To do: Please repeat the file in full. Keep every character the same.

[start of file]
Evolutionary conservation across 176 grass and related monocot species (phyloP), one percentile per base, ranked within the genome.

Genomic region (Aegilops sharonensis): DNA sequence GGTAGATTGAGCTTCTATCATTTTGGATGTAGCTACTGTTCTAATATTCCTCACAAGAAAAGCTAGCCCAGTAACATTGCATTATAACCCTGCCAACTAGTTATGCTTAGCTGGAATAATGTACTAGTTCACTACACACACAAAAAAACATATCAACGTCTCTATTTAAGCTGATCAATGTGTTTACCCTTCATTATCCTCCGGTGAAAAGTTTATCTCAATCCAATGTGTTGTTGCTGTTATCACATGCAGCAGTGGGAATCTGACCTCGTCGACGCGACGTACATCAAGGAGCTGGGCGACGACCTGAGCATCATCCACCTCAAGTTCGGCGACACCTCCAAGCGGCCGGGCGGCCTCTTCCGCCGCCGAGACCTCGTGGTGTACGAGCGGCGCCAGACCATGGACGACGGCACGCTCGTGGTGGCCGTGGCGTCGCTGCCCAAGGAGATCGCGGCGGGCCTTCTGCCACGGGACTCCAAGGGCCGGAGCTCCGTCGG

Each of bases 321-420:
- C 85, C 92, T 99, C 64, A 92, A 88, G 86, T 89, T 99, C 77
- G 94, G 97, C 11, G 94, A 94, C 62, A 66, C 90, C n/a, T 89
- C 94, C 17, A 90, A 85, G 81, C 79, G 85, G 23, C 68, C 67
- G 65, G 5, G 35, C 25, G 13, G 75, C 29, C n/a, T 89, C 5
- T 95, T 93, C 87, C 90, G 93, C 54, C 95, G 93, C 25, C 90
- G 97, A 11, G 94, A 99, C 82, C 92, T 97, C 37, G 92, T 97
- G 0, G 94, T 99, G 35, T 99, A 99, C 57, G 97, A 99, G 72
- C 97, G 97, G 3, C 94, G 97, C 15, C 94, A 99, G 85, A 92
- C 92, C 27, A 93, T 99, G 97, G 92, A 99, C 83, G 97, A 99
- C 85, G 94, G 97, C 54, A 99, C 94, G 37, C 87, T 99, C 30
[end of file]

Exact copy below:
Evolutionary conservation across 176 grass and related monocot species (phyloP), one percentile per base, ranked within the genome.

Genomic region (Aegilops sharonensis): DNA sequence GGTAGATTGAGCTTCTATCATTTTGGATGTAGCTACTGTTCTAATATTCCTCACAAGAAAAGCTAGCCCAGTAACATTGCATTATAACCCTGCCAACTAGTTATGCTTAGCTGGAATAATGTACTAGTTCACTACACACACAAAAAAACATATCAACGTCTCTATTTAAGCTGATCAATGTGTTTACCCTTCATTATCCTCCGGTGAAAAGTTTATCTCAATCCAATGTGTTGTTGCTGTTATCACATGCAGCAGTGGGAATCTGACCTCGTCGACGCGACGTACATCAAGGAGCTGGGCGACGACCTGAGCATCATCCACCTCAAGTTCGGCGACACCTCCAAGCGGCCGGGCGGCCTCTTCCGCCGCCGAGACCTCGTGGTGTACGAGCGGCGCCAGACCATGGACGACGGCACGCTCGTGGTGGCCGTGGCGTCGCTGCCCAAGGAGATCGCGGCGGGCCTTCTGCCACGGGACTCCAAGGGCCGGAGCTCCGTCGG

Each of bases 321-420:
- C 85, C 92, T 99, C 64, A 92, A 88, G 86, T 89, T 99, C 77
- G 94, G 97, C 11, G 94, A 94, C 62, A 66, C 90, C n/a, T 89
- C 94, C 17, A 90, A 85, G 81, C 79, G 85, G 23, C 68, C 67
- G 65, G 5, G 35, C 25, G 13, G 75, C 29, C n/a, T 89, C 5
- T 95, T 93, C 87, C 90, G 93, C 54, C 95, G 93, C 25, C 90
- G 97, A 11, G 94, A 99, C 82, C 92, T 97, C 37, G 92, T 97
- G 0, G 94, T 99, G 35, T 99, A 99, C 57, G 97, A 99, G 72
- C 97, G 97, G 3, C 94, G 97, C 15, C 94, A 99, G 85, A 92
- C 92, C 27, A 93, T 99, G 97, G 92, A 99, C 83, G 97, A 99
- C 85, G 94, G 97, C 54, A 99, C 94, G 37, C 87, T 99, C 30